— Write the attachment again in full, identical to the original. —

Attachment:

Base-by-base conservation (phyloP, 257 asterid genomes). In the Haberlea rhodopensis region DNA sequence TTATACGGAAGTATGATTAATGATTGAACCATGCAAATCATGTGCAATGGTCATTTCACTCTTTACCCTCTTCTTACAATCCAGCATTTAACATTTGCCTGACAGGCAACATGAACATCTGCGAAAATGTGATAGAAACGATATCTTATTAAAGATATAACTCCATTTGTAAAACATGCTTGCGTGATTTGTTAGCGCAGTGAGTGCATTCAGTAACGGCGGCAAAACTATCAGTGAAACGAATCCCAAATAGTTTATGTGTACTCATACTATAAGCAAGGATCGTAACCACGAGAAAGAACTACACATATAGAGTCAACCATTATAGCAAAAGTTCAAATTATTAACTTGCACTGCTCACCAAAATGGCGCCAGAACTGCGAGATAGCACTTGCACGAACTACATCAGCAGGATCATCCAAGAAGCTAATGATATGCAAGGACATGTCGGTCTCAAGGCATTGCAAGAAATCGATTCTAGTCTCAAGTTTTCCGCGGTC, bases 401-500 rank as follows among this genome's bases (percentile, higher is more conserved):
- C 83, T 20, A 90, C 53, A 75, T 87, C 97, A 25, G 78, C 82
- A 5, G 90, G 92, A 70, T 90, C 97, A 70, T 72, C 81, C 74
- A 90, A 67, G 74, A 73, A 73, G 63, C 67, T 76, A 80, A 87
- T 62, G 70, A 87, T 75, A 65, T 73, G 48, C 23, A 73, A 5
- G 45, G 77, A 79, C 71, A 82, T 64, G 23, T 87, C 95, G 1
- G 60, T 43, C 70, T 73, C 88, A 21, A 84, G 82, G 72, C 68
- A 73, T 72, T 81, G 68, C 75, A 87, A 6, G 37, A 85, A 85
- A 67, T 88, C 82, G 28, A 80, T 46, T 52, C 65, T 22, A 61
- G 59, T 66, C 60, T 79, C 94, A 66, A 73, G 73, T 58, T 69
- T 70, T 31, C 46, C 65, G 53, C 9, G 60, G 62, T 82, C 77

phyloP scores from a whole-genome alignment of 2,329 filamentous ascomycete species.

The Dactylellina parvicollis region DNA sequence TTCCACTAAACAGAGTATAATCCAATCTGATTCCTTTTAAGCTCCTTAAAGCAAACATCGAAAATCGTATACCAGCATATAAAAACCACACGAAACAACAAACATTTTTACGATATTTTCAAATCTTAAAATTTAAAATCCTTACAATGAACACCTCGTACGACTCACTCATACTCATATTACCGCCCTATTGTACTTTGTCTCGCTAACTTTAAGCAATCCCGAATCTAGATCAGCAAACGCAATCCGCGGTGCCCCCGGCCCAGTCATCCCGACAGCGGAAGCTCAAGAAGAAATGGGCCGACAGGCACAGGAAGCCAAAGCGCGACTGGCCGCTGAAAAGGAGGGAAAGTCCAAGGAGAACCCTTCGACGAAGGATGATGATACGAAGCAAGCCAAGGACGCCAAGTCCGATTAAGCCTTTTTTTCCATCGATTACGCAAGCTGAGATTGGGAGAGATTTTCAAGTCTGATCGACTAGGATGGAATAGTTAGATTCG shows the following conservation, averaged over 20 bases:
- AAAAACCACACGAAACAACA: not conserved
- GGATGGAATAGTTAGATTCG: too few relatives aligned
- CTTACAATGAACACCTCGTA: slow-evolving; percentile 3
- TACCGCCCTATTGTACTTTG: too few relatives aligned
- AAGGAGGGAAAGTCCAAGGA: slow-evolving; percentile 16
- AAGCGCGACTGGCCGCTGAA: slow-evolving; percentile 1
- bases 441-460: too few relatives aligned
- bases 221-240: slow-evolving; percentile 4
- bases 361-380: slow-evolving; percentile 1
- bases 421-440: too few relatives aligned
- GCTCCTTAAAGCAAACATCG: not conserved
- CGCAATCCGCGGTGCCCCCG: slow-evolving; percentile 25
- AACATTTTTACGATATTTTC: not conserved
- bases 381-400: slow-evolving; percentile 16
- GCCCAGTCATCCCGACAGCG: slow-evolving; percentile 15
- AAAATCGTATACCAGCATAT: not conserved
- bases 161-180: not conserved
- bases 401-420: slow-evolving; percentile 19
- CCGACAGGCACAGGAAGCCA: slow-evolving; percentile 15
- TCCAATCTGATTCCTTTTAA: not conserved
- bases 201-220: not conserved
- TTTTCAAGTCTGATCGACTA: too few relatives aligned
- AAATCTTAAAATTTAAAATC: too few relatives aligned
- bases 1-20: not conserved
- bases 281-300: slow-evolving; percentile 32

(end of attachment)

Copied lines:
Base-by-base conservation (phyloP, 257 asterid genomes). In the Haberlea rhodopensis region DNA sequence TTATACGGAAGTATGATTAATGATTGAACCATGCAAATCATGTGCAATGGTCATTTCACTCTTTACCCTCTTCTTACAATCCAGCATTTAACATTTGCCTGACAGGCAACATGAACATCTGCGAAAATGTGATAGAAACGATATCTTATTAAAGATATAACTCCATTTGTAAAACATGCTTGCGTGATTTGTTAGCGCAGTGAGTGCATTCAGTAACGGCGGCAAAACTATCAGTGAAACGAATCCCAAATAGTTTATGTGTACTCATACTATAAGCAAGGATCGTAACCACGAGAAAGAACTACACATATAGAGTCAACCATTATAGCAAAAGTTCAAATTATTAACTTGCACTGCTCACCAAAATGGCGCCAGAACTGCGAGATAGCACTTGCACGAACTACATCAGCAGGATCATCCAAGAAGCTAATGATATGCAAGGACATGTCGGTCTCAAGGCATTGCAAGAAATCGATTCTAGTCTCAAGTTTTCCGCGGTC, bases 401-500 rank as follows among this genome's bases (percentile, higher is more conserved):
- C 83, T 20, A 90, C 53, A 75, T 87, C 97, A 25, G 78, C 82
- A 5, G 90, G 92, A 70, T 90, C 97, A 70, T 72, C 81, C 74
- A 90, A 67, G 74, A 73, A 73, G 63, C 67, T 76, A 80, A 87
- T 62, G 70, A 87, T 75, A 65, T 73, G 48, C 23, A 73, A 5
- G 45, G 77, A 79, C 71, A 82, T 64, G 23, T 87, C 95, G 1
- G 60, T 43, C 70, T 73, C 88, A 21, A 84, G 82, G 72, C 68
- A 73, T 72, T 81, G 68, C 75, A 87, A 6, G 37, A 85, A 85
- A 67, T 88, C 82, G 28, A 80, T 46, T 52, C 65, T 22, A 61
- G 59, T 66, C 60, T 79, C 94, A 66, A 73, G 73, T 58, T 69
- T 70, T 31, C 46, C 65, G 53, C 9, G 60, G 62, T 82, C 77

phyloP scores from a whole-genome alignment of 2,329 filamentous ascomycete species.

The Dactylellina parvicollis region DNA sequence TTCCACTAAACAGAGTATAATCCAATCTGATTCCTTTTAAGCTCCTTAAAGCAAACATCGAAAATCGTATACCAGCATATAAAAACCACACGAAACAACAAACATTTTTACGATATTTTCAAATCTTAAAATTTAAAATCCTTACAATGAACACCTCGTACGACTCACTCATACTCATATTACCGCCCTATTGTACTTTGTCTCGCTAACTTTAAGCAATCCCGAATCTAGATCAGCAAACGCAATCCGCGGTGCCCCCGGCCCAGTCATCCCGACAGCGGAAGCTCAAGAAGAAATGGGCCGACAGGCACAGGAAGCCAAAGCGCGACTGGCCGCTGAAAAGGAGGGAAAGTCCAAGGAGAACCCTTCGACGAAGGATGATGATACGAAGCAAGCCAAGGACGCCAAGTCCGATTAAGCCTTTTTTTCCATCGATTACGCAAGCTGAGATTGGGAGAGATTTTCAAGTCTGATCGACTAGGATGGAATAGTTAGATTCG shows the following conservation, averaged over 20 bases:
- AAAAACCACACGAAACAACA: not conserved
- GGATGGAATAGTTAGATTCG: too few relatives aligned
- CTTACAATGAACACCTCGTA: slow-evolving; percentile 3
- TACCGCCCTATTGTACTTTG: too few relatives aligned
- AAGGAGGGAAAGTCCAAGGA: slow-evolving; percentile 16
- AAGCGCGACTGGCCGCTGAA: slow-evolving; percentile 1
- bases 441-460: too few relatives aligned
- bases 221-240: slow-evolving; percentile 4
- bases 361-380: slow-evolving; percentile 1
- bases 421-440: too few relatives aligned
- GCTCCTTAAAGCAAACATCG: not conserved
- CGCAATCCGCGGTGCCCCCG: slow-evolving; percentile 25
- AACATTTTTACGATATTTTC: not conserved
- bases 381-400: slow-evolving; percentile 16
- GCCCAGTCATCCCGACAGCG: slow-evolving; percentile 15
- AAAATCGTATACCAGCATAT: not conserved
- bases 161-180: not conserved
- bases 401-420: slow-evolving; percentile 19
- CCGACAGGCACAGGAAGCCA: slow-evolving; percentile 15
- TCCAATCTGATTCCTTTTAA: not conserved
- bases 201-220: not conserved
- TTTTCAAGTCTGATCGACTA: too few relatives aligned
- AAATCTTAAAATTTAAAATC: too few relatives aligned
- bases 1-20: not conserved
- bases 281-300: slow-evolving; percentile 32